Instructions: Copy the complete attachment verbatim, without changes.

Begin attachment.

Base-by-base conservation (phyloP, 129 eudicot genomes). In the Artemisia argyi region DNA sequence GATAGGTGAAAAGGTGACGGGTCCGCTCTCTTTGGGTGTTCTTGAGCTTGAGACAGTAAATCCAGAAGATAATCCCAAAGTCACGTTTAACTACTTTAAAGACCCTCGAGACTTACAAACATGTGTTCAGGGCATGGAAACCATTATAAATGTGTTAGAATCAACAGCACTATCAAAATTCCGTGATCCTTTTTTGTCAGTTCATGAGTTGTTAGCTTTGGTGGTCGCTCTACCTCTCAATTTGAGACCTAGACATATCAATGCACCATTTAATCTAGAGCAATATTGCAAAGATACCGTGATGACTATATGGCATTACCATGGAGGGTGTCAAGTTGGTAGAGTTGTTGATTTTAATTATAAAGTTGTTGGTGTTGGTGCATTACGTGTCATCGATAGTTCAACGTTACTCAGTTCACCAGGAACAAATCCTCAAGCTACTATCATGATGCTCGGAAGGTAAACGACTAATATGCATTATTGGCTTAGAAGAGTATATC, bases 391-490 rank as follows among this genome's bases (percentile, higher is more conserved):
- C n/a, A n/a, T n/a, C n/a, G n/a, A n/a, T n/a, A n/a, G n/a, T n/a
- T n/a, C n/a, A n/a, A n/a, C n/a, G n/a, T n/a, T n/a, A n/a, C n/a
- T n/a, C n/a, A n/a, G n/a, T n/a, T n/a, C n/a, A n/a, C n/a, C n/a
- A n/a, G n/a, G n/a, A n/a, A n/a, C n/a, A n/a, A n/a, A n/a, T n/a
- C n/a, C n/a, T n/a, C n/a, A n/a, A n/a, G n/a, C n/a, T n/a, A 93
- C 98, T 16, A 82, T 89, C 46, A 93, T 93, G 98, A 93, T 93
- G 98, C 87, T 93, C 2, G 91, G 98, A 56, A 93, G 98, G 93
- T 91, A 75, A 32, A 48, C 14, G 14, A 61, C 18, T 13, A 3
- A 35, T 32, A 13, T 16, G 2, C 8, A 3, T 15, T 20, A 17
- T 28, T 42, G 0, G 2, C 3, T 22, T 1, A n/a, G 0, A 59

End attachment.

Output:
Base-by-base conservation (phyloP, 129 eudicot genomes). In the Artemisia argyi region DNA sequence GATAGGTGAAAAGGTGACGGGTCCGCTCTCTTTGGGTGTTCTTGAGCTTGAGACAGTAAATCCAGAAGATAATCCCAAAGTCACGTTTAACTACTTTAAAGACCCTCGAGACTTACAAACATGTGTTCAGGGCATGGAAACCATTATAAATGTGTTAGAATCAACAGCACTATCAAAATTCCGTGATCCTTTTTTGTCAGTTCATGAGTTGTTAGCTTTGGTGGTCGCTCTACCTCTCAATTTGAGACCTAGACATATCAATGCACCATTTAATCTAGAGCAATATTGCAAAGATACCGTGATGACTATATGGCATTACCATGGAGGGTGTCAAGTTGGTAGAGTTGTTGATTTTAATTATAAAGTTGTTGGTGTTGGTGCATTACGTGTCATCGATAGTTCAACGTTACTCAGTTCACCAGGAACAAATCCTCAAGCTACTATCATGATGCTCGGAAGGTAAACGACTAATATGCATTATTGGCTTAGAAGAGTATATC, bases 391-490 rank as follows among this genome's bases (percentile, higher is more conserved):
- C n/a, A n/a, T n/a, C n/a, G n/a, A n/a, T n/a, A n/a, G n/a, T n/a
- T n/a, C n/a, A n/a, A n/a, C n/a, G n/a, T n/a, T n/a, A n/a, C n/a
- T n/a, C n/a, A n/a, G n/a, T n/a, T n/a, C n/a, A n/a, C n/a, C n/a
- A n/a, G n/a, G n/a, A n/a, A n/a, C n/a, A n/a, A n/a, A n/a, T n/a
- C n/a, C n/a, T n/a, C n/a, A n/a, A n/a, G n/a, C n/a, T n/a, A 93
- C 98, T 16, A 82, T 89, C 46, A 93, T 93, G 98, A 93, T 93
- G 98, C 87, T 93, C 2, G 91, G 98, A 56, A 93, G 98, G 93
- T 91, A 75, A 32, A 48, C 14, G 14, A 61, C 18, T 13, A 3
- A 35, T 32, A 13, T 16, G 2, C 8, A 3, T 15, T 20, A 17
- T 28, T 42, G 0, G 2, C 3, T 22, T 1, A n/a, G 0, A 59